Gap Junctions in Development and Disease
Communication between cells via intercellular channels – gap junctions – appears essential to certain developmental processes and appropriate organ function. Gap Junctions in Development and Disease aims to describe the molecular events underlying impaired development and disease. Beginning with a comprehensive review of various mouse and human genes encoding the channel-forming connexins, later chapters describe several connexin mutations associated with human diseases such as hereditary deafness and female infertility. Erroneous signaling mediated by the interaction of mutant connexins with other proteins, thought to be responsible for dysfunction of organs such as heart, muscle, brain, skin, lens, placenta, and endocrine tissue in both mice and men, is also addressed.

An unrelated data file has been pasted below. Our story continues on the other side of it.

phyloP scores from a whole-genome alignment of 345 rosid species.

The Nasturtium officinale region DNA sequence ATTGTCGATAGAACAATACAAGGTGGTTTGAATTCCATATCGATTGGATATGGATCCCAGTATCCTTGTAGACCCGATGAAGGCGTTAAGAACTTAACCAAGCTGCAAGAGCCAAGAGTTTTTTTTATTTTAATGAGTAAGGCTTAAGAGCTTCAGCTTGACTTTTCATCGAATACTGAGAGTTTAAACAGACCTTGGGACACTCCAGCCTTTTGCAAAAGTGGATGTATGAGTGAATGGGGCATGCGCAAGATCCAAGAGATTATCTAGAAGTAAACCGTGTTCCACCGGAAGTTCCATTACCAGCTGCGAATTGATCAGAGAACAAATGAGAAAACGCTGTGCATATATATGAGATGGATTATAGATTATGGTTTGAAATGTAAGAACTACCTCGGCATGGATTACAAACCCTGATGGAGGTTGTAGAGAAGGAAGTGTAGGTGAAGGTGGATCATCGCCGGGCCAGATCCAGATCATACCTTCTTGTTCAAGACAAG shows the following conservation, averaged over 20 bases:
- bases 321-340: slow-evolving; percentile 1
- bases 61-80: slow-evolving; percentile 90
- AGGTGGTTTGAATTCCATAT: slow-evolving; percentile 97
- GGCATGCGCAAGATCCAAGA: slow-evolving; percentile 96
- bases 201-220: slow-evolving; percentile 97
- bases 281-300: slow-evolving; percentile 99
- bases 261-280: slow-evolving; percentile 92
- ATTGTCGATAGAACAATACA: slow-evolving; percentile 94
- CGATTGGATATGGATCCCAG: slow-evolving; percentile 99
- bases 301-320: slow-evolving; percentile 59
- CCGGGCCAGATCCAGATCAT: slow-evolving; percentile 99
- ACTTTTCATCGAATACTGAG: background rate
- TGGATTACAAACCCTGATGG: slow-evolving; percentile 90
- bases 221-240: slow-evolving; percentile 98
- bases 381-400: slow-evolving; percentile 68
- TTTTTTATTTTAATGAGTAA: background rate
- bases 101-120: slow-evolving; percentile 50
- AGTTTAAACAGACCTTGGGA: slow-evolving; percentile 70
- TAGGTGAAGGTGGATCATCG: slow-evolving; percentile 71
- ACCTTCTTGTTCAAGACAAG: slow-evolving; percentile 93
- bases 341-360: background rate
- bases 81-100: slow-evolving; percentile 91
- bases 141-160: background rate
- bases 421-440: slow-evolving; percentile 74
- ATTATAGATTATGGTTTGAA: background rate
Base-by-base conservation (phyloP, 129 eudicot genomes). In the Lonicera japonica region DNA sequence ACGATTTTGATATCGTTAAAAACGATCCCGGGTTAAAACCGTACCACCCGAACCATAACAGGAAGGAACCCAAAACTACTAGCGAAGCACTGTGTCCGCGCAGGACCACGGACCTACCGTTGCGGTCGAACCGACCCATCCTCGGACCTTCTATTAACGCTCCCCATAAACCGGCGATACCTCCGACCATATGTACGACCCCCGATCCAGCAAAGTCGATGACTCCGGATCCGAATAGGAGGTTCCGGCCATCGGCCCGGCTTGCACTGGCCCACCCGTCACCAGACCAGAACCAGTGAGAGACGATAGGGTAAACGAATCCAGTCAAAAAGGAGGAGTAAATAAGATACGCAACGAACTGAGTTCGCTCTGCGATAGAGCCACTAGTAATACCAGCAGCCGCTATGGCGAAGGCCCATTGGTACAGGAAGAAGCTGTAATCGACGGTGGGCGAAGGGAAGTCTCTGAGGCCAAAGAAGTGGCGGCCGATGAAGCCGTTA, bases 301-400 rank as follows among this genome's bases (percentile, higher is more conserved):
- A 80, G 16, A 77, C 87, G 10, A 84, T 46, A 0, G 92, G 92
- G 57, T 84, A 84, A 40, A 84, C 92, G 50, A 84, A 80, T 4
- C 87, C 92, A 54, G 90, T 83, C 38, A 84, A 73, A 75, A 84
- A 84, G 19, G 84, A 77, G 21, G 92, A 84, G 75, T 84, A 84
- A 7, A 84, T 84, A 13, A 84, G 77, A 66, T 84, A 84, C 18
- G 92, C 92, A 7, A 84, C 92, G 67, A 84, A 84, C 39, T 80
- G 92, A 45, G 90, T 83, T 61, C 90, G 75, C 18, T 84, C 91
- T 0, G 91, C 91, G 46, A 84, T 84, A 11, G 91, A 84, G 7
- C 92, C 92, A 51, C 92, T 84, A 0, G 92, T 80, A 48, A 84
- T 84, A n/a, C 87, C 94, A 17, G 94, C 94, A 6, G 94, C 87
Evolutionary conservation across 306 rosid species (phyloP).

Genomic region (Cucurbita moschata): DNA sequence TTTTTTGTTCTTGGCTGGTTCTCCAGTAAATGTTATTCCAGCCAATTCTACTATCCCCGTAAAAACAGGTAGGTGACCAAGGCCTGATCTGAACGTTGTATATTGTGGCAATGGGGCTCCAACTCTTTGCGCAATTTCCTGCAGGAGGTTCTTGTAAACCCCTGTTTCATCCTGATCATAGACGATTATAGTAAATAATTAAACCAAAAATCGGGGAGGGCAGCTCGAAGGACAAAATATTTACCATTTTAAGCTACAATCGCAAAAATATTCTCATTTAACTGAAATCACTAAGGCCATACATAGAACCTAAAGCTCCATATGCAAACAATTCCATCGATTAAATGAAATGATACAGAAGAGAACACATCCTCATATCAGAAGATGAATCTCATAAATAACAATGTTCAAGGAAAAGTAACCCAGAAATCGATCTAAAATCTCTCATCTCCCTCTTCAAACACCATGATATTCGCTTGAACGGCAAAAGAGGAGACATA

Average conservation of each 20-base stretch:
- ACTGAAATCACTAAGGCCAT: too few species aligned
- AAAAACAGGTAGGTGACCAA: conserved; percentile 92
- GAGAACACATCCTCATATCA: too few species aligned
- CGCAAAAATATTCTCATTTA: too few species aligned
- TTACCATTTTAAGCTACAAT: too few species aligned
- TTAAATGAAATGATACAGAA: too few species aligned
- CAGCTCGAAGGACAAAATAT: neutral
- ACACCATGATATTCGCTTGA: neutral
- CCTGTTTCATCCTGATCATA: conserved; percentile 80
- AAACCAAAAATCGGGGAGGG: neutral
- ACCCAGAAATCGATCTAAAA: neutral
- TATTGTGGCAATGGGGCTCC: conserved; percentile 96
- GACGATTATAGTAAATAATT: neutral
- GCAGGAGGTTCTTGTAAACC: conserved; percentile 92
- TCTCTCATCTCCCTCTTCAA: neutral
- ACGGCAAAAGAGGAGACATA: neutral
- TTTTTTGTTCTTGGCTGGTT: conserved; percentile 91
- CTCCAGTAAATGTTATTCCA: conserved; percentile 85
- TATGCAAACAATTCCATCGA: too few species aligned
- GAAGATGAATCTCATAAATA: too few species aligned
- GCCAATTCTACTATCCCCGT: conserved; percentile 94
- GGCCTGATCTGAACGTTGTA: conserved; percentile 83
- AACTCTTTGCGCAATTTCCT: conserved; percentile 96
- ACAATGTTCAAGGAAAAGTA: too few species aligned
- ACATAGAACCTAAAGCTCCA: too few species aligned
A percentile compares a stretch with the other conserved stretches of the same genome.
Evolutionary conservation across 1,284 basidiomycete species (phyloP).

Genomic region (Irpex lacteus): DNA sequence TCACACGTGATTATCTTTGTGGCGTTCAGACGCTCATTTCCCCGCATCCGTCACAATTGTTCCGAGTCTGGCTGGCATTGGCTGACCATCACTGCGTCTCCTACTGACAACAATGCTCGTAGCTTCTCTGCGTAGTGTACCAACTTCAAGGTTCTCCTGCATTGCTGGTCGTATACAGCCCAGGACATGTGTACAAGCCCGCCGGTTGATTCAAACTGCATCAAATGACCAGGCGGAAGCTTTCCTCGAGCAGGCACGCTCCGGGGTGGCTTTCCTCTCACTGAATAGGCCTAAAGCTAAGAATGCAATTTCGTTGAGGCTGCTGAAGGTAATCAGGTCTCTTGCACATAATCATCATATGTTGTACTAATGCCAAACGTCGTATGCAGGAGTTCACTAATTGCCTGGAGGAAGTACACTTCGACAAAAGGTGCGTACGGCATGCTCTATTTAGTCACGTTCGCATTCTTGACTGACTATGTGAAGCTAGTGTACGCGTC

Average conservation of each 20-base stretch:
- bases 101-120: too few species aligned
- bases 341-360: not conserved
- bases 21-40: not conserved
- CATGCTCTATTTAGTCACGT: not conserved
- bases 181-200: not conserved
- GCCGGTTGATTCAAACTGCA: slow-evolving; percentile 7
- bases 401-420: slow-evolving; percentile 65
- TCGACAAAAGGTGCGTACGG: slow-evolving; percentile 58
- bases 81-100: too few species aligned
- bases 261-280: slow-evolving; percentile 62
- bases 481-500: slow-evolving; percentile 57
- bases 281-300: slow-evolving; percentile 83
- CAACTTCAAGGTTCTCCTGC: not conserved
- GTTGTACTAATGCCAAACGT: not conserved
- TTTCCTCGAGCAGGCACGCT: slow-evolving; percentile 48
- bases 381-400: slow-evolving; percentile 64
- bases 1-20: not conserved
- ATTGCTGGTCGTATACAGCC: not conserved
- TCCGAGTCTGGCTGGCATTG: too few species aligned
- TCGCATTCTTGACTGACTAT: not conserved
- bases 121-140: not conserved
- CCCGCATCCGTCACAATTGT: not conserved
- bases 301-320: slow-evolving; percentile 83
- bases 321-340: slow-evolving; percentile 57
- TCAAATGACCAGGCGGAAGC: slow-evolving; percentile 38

Although the question of why some mutations in gap-junction proteins lead to specific phenotypes remains to be answered, the reviews in this book provide an intriguing insight into the future direction of this research field.
First book to connect changes of gap junction proteins with disease Brilliant color illustrations Contributions by experienced authors